Why is there a Ring around the Moon?

Lunar Corona

A lunar corona. Photo by Jake Lippiatt

Last night(after I was long in bed) my good friend and swim training partner Jake sent me this photo on Facebook with the question: “Why is there a ring behind the moon?” It was a great photo of the phenomena so I thought it would be a great opportunity to explain it to everyone who might have wondered.

In the photo you can see a subtle light ring around the moon nearly to the edge of the photo. This effect is known as a Corona.

A lunar corona is produced by the diffraction of the moon’s light through small water droplets and or ice crystals, usually high up in the atmosphere. What does this actually mean? The light waves coming from the moon encounter the water droplets or ice in a thin cloud and bend around them. In certain situations this bending around the obstacles, known as diffraction will produce a ring pattern as seen in the photo.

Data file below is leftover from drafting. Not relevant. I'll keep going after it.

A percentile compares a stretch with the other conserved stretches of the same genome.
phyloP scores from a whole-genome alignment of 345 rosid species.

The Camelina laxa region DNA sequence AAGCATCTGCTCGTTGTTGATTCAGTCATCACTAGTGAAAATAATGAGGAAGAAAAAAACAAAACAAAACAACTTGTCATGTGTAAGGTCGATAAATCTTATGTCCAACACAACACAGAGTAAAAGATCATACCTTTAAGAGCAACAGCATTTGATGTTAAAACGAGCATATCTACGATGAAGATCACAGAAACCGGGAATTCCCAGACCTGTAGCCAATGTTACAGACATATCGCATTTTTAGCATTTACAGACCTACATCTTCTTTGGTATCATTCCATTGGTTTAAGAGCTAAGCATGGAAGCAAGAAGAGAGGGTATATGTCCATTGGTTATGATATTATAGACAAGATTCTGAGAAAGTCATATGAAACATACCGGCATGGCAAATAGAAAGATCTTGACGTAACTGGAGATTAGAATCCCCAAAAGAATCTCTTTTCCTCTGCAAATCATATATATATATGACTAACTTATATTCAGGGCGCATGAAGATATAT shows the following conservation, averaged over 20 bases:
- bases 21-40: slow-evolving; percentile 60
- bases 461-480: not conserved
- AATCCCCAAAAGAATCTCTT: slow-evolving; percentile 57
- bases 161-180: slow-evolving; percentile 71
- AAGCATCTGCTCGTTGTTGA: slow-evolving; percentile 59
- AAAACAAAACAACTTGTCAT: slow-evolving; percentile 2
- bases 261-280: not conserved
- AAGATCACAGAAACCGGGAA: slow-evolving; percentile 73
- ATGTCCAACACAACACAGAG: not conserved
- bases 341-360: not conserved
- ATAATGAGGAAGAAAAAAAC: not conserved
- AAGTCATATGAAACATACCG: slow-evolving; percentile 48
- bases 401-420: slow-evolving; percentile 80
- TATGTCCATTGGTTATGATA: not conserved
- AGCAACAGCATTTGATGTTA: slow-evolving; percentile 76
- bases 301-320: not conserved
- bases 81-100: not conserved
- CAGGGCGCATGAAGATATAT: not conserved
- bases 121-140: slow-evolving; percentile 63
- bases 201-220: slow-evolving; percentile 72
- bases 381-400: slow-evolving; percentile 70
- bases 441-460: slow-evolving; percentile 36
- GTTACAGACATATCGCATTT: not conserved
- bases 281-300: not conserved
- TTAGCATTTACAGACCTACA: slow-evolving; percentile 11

This effect can also occur with the sun’s light during day time, when the sun is shining through a thin layer of cloud. The effect is often far greater at day time, with colourful patterns often appearing. The colour patterns can also occur with lunar corona, but are usually less noticeable.

Other visual effects caused by ice crystals and water droplets are halos, sun dogs and light pillars. More information on atmospheric coronas can be found in this Wikipedia article.

The best time to see these sorts of atmospheric phenomena is when there is a thin layer of high ice clouds. Hope this answers your question!